To illustrate the breadth of the investment universe, let us consider the two countries with the largest weightings in the strategy: Australia and India.
Within Australia – in addition to three leading resources companies – our exposure includes financials in Macquarie and Suncorp, as well as companies in diverse other industries such as property, toll roads, and retail. One company we believe is especially worth highlighting is Amcor. This packaging company began life in Australia, but has long since outgrown its own backyard. Now a truly global business (with Australian operations accounting for only 2-3% of total revenues) that counts the likes of Nestle and Kraft Heinz among its clients, Amcor is a prime examples of an extremely well-run Australian business that is a true leader in its field. In a portfolio of Asia Pacific equities, we believe Australia deserves a place as a core component.
India’s huge, young population is a powerful driver of growth. While still clearly a developing country, be in no doubt that India is in many respects a cutting-edge digital economy, with the government enrolling more than 1.2 billion Indians in its biometric digital identity programme, Aadhaar, and bringing more than 10 million businesses onto a common digital platform.
Recent troubles in the US banking system, and the fall of Credit Suisse, have put the fragility of developed market banking systems in the spotlight. India went through a banking crisis of its own a few years ago, but now non-performing loans are at record low levels and banks in India are significantly more conservative and risk-averse than their developed market peers. With no shortage of deposits, they focus on the basics of banking: traditional, vanilla lending and credit analysis, with exposure to the riskier end of finance avoided entirely.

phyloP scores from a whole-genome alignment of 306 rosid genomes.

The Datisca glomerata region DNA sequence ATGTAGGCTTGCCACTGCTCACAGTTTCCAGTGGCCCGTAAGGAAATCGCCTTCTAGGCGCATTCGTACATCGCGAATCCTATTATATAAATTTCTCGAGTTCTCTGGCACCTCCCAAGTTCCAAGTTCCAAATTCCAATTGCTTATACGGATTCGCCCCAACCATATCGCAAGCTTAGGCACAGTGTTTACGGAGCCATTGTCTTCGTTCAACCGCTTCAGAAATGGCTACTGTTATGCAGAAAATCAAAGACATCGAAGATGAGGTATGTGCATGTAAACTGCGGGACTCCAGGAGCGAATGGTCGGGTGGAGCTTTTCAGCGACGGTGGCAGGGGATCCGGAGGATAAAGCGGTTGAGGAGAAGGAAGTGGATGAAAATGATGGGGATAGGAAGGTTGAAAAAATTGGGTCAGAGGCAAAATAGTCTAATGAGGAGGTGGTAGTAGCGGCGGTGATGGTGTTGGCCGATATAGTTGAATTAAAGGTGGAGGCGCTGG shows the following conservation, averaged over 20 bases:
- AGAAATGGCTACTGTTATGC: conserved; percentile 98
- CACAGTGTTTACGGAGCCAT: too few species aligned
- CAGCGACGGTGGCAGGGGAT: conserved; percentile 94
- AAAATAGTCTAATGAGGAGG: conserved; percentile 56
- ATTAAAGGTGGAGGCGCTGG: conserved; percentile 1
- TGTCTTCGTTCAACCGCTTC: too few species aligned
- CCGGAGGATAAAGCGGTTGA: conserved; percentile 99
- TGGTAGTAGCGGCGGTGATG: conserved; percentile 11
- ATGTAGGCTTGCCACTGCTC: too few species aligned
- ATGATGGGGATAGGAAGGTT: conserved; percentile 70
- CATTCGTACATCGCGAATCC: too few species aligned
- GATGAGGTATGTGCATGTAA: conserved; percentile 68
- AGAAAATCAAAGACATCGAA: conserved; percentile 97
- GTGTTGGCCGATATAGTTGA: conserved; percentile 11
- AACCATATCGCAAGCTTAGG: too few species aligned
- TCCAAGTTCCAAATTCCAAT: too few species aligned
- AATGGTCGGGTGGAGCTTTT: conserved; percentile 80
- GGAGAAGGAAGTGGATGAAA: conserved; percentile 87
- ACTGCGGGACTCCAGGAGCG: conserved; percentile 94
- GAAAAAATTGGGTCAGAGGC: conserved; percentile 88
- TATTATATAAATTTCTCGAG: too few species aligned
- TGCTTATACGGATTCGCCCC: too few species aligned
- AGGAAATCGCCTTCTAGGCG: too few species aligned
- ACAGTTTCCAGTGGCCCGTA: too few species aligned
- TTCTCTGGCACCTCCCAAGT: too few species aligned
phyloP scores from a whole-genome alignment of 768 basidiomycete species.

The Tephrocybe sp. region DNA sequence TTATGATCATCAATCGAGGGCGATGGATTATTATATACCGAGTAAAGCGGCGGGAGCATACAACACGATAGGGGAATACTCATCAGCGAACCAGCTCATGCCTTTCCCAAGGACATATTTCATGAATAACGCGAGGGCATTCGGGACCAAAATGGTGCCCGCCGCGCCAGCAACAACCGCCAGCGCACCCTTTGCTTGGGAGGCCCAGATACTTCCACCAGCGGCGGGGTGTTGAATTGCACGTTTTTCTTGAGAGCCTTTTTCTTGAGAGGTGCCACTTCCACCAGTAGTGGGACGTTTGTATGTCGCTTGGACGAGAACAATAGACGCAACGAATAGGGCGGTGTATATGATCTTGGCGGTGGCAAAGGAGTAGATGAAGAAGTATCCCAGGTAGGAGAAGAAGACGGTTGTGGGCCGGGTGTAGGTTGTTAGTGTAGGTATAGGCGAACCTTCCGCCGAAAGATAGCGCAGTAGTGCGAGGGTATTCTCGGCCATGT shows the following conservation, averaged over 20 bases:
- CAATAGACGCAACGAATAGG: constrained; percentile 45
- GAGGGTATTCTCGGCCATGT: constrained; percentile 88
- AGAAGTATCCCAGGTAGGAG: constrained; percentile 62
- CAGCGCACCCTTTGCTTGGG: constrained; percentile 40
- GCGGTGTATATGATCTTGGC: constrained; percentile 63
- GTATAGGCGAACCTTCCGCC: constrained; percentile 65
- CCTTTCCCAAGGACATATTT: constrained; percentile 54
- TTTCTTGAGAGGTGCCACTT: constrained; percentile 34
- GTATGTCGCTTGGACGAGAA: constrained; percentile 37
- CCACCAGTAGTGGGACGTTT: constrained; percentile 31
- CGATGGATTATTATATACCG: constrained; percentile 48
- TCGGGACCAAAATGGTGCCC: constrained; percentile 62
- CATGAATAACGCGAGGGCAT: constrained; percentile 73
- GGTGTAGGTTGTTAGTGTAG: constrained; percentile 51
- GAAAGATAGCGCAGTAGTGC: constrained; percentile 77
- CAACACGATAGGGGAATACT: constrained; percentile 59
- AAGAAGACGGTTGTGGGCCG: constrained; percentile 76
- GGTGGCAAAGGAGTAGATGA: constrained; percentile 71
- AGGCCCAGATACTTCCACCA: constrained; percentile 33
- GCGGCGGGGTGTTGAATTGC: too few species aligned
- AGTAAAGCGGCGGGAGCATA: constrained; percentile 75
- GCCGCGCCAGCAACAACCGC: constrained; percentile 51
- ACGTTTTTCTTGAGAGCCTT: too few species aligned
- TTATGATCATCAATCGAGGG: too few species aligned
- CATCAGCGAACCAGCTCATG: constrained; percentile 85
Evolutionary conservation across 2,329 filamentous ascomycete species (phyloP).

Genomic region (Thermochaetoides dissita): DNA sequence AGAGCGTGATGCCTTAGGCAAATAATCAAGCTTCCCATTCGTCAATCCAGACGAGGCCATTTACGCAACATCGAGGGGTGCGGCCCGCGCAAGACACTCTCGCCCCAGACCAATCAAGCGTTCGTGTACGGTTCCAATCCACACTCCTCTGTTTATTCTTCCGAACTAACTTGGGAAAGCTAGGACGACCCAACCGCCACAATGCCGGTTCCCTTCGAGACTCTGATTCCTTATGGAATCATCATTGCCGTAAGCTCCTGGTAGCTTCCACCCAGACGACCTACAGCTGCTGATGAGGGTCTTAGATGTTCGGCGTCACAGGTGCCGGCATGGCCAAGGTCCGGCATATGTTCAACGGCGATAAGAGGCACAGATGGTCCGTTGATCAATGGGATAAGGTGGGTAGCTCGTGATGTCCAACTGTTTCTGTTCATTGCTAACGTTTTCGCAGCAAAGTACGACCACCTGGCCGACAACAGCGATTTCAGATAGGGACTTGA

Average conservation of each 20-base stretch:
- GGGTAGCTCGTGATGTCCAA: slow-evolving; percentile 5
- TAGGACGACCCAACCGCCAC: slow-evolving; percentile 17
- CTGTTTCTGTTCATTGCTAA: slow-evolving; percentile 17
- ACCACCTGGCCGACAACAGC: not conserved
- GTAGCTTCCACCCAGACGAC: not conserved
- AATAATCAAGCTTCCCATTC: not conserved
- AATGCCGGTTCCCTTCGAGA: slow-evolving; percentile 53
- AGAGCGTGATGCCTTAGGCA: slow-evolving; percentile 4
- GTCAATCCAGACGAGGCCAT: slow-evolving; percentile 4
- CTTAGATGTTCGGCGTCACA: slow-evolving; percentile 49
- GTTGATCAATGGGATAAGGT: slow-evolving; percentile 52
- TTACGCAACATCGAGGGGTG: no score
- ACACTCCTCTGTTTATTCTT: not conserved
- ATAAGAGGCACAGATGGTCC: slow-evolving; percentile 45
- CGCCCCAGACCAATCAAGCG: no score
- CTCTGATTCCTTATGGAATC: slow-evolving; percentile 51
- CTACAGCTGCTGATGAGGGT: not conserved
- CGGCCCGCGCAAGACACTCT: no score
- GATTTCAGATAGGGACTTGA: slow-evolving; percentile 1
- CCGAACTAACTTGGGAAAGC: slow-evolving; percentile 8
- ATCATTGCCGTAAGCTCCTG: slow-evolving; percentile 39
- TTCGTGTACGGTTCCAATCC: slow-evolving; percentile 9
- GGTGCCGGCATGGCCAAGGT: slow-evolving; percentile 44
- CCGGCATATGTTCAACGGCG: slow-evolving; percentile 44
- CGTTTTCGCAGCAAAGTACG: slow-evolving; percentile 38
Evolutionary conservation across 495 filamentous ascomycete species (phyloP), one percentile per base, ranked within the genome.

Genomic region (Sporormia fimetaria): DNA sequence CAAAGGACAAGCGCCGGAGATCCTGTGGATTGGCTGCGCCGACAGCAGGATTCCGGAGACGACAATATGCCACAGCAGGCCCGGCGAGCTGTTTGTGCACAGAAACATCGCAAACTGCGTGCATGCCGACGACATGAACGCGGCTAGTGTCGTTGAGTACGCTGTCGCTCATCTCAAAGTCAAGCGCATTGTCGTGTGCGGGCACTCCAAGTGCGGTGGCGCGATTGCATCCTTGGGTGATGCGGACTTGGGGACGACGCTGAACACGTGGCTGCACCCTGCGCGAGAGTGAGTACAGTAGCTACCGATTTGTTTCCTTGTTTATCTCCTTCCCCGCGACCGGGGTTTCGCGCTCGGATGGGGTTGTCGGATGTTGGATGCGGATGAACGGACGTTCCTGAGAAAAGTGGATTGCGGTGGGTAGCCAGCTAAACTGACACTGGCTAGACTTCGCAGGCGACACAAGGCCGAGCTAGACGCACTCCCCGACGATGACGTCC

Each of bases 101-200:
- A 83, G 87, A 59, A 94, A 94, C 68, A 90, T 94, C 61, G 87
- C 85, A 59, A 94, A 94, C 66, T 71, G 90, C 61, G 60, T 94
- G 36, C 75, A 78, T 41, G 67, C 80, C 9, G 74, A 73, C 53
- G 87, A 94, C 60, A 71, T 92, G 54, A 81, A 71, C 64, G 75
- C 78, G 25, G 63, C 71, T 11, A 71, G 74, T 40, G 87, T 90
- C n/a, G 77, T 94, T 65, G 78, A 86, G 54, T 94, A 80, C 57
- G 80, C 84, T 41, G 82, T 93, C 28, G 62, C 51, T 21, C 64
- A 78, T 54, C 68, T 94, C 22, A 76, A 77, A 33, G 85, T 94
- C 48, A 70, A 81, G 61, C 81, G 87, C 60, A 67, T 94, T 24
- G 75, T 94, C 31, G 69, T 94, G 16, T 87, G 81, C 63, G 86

An example of an India bank we hold in our strategy is HDFC Bank. It’s currently the lowest-yielding stock in the strategy, but we’re happy to hold some positions for their total return potential providing adequate income contributions are being made from holdings elsewhere.
HDFC Bank is the largest private sector bank in India with more than 70 million customers and around 10% market share. It has 6,500 branches split 50/50 between urban and more rural areas. We see it as very well managed bank, with a strong balance sheet and Tier 1 capital adequacy ratio. The company has been able to grow fast over the past 5 years, and in our view that high growth should continue as the Indian economy and banking sector grows. The working age population in India is 928m, of which 463m are employed but only 26% of those are salaried, showing the potential growth from increased financial inclusion. We believe private sector banks such as HDFC Bank should continue to take market share from public sector banks in India.
The economic and geopolitical uncertainty in the world make this a challenging time for investors in any asset class, but we’re philosophical about the situation and feel comfortable to be focused on Asia Pacific equities. After all, just as farmers must endure occasional bad harvests, investors must endure occasional bear markets. But fundamentally we believe equities are a good place to be when inflation is high, provided you’re invested in companies that have pricing power, while the Asia Pacific region has the diversity of opportunity and a tailwind of secular growth trends that give us confidence for the medium and long-term outlook.
Holding examples are for illustrative purposes only and are not a recommendation to buy or sell.
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